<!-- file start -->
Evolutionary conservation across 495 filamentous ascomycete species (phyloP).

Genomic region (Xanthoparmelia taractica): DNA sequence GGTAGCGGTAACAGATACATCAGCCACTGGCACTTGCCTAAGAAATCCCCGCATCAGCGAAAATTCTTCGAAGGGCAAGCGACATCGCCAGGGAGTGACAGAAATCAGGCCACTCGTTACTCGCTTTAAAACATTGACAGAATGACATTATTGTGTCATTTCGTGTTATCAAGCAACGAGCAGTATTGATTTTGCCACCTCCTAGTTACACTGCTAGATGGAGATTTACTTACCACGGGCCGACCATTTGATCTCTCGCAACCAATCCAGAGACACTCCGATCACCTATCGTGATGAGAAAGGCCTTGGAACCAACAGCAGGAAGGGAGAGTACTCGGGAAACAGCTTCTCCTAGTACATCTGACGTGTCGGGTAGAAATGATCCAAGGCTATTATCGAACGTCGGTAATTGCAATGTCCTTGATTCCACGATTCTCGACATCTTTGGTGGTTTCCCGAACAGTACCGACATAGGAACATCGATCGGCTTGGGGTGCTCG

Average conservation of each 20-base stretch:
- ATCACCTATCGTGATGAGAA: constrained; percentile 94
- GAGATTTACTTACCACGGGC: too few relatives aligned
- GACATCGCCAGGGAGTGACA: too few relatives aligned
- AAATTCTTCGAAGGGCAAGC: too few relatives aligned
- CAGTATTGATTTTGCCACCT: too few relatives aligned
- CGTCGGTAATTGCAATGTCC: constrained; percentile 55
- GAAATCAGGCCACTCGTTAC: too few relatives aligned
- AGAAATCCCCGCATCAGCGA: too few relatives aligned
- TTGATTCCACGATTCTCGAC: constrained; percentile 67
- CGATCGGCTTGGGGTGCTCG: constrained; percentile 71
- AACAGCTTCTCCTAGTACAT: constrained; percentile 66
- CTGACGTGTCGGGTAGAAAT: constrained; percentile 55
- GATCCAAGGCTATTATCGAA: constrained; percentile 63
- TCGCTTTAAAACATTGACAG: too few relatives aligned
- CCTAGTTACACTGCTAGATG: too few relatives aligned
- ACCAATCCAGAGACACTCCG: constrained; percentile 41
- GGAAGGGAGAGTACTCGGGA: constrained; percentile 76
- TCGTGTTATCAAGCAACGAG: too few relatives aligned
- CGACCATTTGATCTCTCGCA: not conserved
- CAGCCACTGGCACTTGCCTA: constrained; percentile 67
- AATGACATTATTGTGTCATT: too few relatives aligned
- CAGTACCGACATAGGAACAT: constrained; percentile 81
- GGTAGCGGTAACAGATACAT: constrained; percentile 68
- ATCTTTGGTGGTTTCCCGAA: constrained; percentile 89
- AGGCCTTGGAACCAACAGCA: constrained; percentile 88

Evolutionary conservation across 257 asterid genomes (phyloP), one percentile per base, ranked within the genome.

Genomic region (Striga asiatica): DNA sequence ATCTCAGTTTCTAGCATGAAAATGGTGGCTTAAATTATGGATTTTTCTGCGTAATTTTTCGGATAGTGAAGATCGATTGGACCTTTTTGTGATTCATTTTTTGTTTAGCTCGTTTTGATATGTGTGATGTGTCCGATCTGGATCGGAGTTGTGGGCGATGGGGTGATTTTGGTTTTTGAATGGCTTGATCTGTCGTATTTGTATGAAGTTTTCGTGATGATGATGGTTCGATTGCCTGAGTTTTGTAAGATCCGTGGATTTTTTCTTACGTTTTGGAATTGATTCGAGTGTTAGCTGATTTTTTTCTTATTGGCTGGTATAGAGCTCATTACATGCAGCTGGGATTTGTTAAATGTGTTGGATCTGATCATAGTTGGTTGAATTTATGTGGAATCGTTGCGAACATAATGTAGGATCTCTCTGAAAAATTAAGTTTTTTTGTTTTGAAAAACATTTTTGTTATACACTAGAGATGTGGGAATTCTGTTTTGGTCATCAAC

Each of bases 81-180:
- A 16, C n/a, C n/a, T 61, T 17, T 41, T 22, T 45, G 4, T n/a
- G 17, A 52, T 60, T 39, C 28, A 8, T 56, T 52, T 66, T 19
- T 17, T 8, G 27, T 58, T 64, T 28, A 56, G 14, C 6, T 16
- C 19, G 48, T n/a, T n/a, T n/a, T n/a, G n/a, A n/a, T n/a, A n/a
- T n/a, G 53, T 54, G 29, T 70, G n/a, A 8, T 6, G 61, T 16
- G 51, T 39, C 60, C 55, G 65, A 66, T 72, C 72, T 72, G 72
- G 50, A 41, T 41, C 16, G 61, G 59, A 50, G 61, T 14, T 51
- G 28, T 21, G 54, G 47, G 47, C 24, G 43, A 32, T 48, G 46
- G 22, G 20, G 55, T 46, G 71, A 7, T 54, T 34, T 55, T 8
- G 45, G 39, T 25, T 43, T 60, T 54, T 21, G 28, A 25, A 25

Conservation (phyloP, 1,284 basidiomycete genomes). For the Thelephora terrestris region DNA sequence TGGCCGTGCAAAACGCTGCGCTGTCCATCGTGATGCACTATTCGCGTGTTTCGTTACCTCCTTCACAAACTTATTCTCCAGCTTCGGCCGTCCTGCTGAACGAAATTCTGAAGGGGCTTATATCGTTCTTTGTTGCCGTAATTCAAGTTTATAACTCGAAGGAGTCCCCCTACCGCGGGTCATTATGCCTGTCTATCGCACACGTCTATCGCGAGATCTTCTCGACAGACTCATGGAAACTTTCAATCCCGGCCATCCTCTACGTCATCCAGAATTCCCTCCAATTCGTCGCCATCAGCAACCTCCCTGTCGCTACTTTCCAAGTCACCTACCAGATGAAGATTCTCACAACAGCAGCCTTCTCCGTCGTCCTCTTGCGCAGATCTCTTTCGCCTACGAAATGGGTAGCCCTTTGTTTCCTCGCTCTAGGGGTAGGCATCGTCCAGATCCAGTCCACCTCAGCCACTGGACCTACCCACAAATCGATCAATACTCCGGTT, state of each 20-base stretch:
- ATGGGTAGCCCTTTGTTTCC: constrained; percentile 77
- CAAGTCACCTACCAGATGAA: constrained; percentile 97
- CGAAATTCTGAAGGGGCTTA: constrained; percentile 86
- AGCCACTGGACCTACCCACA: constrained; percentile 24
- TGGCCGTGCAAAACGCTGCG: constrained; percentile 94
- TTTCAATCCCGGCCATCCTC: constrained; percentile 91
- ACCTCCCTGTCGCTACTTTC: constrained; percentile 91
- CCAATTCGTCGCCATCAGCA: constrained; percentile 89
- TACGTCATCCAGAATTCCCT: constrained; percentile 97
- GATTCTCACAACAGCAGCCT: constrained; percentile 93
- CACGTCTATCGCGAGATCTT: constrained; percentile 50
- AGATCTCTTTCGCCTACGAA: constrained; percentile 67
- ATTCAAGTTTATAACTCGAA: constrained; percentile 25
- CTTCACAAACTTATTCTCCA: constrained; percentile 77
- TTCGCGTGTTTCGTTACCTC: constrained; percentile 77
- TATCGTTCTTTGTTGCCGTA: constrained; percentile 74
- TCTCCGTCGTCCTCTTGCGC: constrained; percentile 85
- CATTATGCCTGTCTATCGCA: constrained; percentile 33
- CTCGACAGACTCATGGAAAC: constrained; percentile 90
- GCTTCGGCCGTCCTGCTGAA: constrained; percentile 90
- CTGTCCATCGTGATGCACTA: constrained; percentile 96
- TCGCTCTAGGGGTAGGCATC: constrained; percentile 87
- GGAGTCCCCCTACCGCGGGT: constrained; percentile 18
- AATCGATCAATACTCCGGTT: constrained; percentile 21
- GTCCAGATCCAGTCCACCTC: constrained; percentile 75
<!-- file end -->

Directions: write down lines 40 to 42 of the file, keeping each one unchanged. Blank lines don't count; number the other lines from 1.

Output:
- G 22, G 20, G 55, T 46, G 71, A 7, T 54, T 34, T 55, T 8
- G 45, G 39, T 25, T 43, T 60, T 54, T 21, G 28, A 25, A 25

Conservation (phyloP, 1,284 basidiomycete genomes). For the Thelephora terrestris region DNA sequence TGGCCGTGCAAAACGCTGCGCTGTCCATCGTGATGCACTATTCGCGTGTTTCGTTACCTCCTTCACAAACTTATTCTCCAGCTTCGGCCGTCCTGCTGAACGAAATTCTGAAGGGGCTTATATCGTTCTTTGTTGCCGTAATTCAAGTTTATAACTCGAAGGAGTCCCCCTACCGCGGGTCATTATGCCTGTCTATCGCACACGTCTATCGCGAGATCTTCTCGACAGACTCATGGAAACTTTCAATCCCGGCCATCCTCTACGTCATCCAGAATTCCCTCCAATTCGTCGCCATCAGCAACCTCCCTGTCGCTACTTTCCAAGTCACCTACCAGATGAAGATTCTCACAACAGCAGCCTTCTCCGTCGTCCTCTTGCGCAGATCTCTTTCGCCTACGAAATGGGTAGCCCTTTGTTTCCTCGCTCTAGGGGTAGGCATCGTCCAGATCCAGTCCACCTCAGCCACTGGACCTACCCACAAATCGATCAATACTCCGGTT, state of each 20-base stretch: